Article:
The last time Mischa Zverev played Andy Murray, in 2015, the German was ranked 653rd in the world. Murray easily handled the left hander, 6-2, 6-2.
Less than two years later, the 50th-ranked Zverev attacked the net over and over again with success to produce by far the biggest win of his career, defeating the top seeded Murray in their fourth round encounter at the Australian Open on Sunday, 7-5, 5-7, 6-2, 6-4.
“I was like in a little coma, just serve and volleying my way through it,” Zverev said. “Honestly, there were a few points where I didn’t know how I pulled it off.”
If Zverev didn’t know how he pulled some points off, imagine the world’s reaction. But while Murray’s loss was shocking, what sent the strongest pulses through Melbourne was not that the Scot’s lost, but that defending champion Novak Djokovic (second round) and women’s world number one Angelique Kerber (fourth round) fell early, too.
What the hell has been going on in Melbourne? Something good for the sport. Something different.
On the men’s side, the sport’s two best players losing early left a gaping hole for one of three things to happen: One of two tennis legends will surge back to the top of the game for at least a tournament, a three-time major champion will take home his second Australian Open or another player who has been blockaded by those five players will break through that wall for the first time.
Guess what: none of those possibilities becoming a reality will surprise after this shocking opening week. That is exciting – nothing is more fun in sports than not knowing what will happen.
Four out of the last six Australian Opens ended in a Djokovic-Murray final. The Scot had only lost before the quarterfinals at a major once since 2011 before falling to Zverev and Djokovic, who had won the tournament in five of the previous six years, lost to 117th-ranked Denis Istomin in the second round – his first loss in the second round of a major since 2008.
This Australian Open was the first time that the top two men’s seeds at a Grand Slam lost before the quarterfinals since the 2004 French Open, when Roger Federer (third round) and Andy Roddick (second round) bowed out early.
Speaking of Federer, the 17-time Grand Slam champion will have a tremendous opportunity to reach another major semifinal as he faces Zverev next instead of Murray.
The 35-year-old did not play a tournament after Wimbledon last year to recover from injury, losing enough ranking points to be seeded 17th. He has already had to play two top 10 opponents, and most expected he would face Murray next.
“I couldn’t believe it, I would have never picked it,” Federer said of the Zverev upset. “I like Mischa a lot. He’s got a nice game coming forward.”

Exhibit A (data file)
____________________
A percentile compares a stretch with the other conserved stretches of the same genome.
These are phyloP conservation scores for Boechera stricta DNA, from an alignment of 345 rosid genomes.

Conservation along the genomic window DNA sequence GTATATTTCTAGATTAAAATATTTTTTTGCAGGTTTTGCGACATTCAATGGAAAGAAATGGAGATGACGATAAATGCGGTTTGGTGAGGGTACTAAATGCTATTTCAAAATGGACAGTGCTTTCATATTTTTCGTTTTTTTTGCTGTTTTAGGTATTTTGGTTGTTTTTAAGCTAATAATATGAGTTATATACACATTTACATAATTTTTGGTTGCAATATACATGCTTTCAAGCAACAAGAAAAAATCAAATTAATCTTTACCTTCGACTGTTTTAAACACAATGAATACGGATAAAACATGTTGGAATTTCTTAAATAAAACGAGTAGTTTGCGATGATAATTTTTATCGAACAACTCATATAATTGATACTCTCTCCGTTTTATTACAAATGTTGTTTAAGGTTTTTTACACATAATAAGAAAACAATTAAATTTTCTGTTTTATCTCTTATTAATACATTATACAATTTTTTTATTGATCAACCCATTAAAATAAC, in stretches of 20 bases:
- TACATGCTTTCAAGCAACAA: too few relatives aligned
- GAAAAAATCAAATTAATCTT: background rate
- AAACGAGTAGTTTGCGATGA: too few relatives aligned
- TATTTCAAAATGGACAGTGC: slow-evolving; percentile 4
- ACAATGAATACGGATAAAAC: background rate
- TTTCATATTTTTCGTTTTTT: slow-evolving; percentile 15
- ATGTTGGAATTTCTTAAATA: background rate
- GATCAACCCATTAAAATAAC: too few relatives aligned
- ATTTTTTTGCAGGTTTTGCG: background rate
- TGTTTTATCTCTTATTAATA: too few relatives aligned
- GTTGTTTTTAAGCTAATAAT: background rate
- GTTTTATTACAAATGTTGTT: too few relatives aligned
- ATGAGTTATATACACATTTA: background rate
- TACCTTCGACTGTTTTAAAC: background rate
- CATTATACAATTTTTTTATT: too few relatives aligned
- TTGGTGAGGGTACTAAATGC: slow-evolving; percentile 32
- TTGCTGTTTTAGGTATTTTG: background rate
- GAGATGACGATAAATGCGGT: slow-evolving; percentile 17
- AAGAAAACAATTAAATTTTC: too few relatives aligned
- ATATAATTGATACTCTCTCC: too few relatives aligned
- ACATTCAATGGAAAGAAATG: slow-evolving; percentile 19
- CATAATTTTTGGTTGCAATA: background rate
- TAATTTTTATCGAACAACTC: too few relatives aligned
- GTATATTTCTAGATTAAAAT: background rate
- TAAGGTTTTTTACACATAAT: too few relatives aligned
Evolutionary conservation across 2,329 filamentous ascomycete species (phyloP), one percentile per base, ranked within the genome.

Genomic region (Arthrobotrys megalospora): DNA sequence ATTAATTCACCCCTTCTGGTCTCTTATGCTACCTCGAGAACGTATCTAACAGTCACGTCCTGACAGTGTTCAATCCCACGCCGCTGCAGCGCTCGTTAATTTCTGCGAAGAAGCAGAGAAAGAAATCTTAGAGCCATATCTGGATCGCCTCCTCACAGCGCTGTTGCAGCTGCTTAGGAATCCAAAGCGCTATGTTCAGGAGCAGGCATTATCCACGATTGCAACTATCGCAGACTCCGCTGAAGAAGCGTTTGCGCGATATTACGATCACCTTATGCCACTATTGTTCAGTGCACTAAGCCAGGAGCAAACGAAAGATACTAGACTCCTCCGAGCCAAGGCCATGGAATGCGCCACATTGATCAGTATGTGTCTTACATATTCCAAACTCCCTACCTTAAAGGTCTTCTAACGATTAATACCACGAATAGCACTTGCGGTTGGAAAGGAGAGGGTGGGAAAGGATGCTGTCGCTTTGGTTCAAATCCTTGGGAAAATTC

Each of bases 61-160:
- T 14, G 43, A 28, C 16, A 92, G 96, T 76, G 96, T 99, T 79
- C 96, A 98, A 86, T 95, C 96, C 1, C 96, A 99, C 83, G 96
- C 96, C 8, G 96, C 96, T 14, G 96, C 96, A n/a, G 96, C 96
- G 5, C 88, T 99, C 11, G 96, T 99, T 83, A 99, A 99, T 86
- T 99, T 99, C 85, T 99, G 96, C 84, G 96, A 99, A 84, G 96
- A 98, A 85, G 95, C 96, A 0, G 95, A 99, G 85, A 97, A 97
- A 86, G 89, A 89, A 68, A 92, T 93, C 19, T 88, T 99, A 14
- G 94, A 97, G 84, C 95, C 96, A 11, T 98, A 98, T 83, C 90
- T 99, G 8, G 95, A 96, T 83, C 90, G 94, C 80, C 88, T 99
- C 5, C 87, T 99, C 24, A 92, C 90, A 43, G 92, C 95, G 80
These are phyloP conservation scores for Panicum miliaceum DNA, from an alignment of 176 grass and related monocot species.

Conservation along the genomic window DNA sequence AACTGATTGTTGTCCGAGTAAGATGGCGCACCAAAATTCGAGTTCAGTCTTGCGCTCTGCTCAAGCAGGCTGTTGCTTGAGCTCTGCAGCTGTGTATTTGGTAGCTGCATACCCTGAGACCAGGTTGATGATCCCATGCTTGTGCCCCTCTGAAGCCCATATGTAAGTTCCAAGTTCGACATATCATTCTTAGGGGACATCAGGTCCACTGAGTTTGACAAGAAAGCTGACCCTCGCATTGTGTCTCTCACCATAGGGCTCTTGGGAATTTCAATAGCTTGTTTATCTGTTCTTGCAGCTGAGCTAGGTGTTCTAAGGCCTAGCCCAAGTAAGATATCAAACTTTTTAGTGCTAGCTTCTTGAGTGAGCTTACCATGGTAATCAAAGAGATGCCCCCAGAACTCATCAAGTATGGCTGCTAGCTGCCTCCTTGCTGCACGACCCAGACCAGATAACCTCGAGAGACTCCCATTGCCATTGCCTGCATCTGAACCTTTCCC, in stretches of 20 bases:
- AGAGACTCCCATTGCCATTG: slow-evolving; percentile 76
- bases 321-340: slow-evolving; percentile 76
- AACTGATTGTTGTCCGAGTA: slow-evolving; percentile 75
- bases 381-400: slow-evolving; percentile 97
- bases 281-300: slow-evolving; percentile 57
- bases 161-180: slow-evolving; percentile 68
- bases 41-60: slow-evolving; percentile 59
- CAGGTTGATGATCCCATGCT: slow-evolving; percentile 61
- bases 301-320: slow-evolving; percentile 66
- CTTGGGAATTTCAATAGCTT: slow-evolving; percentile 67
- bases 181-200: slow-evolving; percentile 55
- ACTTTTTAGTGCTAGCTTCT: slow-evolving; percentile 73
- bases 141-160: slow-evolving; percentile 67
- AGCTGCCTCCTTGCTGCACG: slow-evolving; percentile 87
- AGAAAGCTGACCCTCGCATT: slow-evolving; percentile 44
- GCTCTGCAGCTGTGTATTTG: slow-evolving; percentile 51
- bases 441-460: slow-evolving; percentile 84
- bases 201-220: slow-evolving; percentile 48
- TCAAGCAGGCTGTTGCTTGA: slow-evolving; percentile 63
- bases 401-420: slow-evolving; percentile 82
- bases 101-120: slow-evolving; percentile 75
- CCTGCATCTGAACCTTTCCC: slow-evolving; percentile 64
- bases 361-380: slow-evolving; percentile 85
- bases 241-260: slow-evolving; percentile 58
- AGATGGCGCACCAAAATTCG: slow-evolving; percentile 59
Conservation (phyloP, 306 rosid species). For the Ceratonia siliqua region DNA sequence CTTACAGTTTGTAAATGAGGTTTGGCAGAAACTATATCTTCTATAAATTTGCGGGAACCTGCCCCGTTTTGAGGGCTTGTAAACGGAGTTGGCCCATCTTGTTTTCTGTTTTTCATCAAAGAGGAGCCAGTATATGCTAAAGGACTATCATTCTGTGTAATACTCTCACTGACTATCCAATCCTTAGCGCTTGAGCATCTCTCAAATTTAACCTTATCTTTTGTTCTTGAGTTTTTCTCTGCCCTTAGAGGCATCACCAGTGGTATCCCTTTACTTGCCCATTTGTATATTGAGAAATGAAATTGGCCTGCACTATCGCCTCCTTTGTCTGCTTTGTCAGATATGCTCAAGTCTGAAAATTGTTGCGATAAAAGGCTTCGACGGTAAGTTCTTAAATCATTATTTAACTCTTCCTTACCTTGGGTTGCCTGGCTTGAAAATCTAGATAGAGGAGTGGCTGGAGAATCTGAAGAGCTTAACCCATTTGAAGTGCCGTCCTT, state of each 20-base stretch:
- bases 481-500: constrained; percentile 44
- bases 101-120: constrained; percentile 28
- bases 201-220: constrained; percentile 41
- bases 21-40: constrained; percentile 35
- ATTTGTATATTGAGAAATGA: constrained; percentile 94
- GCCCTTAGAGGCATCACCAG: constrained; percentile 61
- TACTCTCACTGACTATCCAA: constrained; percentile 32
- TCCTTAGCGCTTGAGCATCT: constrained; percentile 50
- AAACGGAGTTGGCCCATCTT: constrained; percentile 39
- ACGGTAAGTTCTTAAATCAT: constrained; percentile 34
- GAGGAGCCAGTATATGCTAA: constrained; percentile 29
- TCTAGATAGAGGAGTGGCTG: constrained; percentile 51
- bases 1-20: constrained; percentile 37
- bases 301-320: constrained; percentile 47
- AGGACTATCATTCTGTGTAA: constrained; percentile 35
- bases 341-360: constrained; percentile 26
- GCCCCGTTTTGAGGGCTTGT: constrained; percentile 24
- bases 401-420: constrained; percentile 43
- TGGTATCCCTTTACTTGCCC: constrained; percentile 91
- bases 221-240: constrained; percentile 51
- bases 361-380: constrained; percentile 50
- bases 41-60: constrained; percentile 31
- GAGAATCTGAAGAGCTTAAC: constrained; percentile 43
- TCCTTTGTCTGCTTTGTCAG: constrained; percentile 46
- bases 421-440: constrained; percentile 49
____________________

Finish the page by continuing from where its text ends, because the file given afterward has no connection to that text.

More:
Federer shut down the end of 2016 to set himself up for moments like this – another chance at winning a major, with the sport’s two biggest obstacles out of the way.
“He’s not going to be defined by the number next to him,” 2003 U.S. Open champion Andy Roddick tells Rolling Stone about Federer’s 17th seed. “He’s going to be defined by current form and all he wants is that lightning in the bottle and if it could strike and get a major.”
A lightning bolt certainly struck in Melbourne. But Federer was not the only beneficiary. 14-time Grand Slam winner Rafael Nadal is also in the fray, surviving a comeback by sixth-seeded Gael Monfils in the fourth round. Either of the all-time greats winning another major would spice up tennis’ narrative.
Then you have Stan Wawrinka, who people always tend to forget about until he goes out and wins a big tournament – the Swiss has three major crowns. And then there is everyone else left in the draw. The “Big Five,” if you’d call Federer, Nadal, Djokovic, Murray and Wawrinka that, have won 45 of the last 47 Grand Slams.
Big-serving world number three Milos Raonic has gotten better and better, and this might be the best shot the Canadian and the rest of the field gets to win their first major in the near future, since Murray and Djokovic are gone.
On the women’s side, world number two Serena Williams is the best ever and is certainly the favorite. But her U.S. Open conqueror, fifth-seeded Karolina Pliskova, is playing great tennis and Britain’s Johanna Konta is in the form of her life. Even 36-year-old Venus Williams has a legitimate shot to make her first major final since 2009 based on her play in Melbourne.
The drama Down Under has been insane. And despite losing great players, the unknowns will make for an even more exciting close to one of the most surprising majors in recent memory.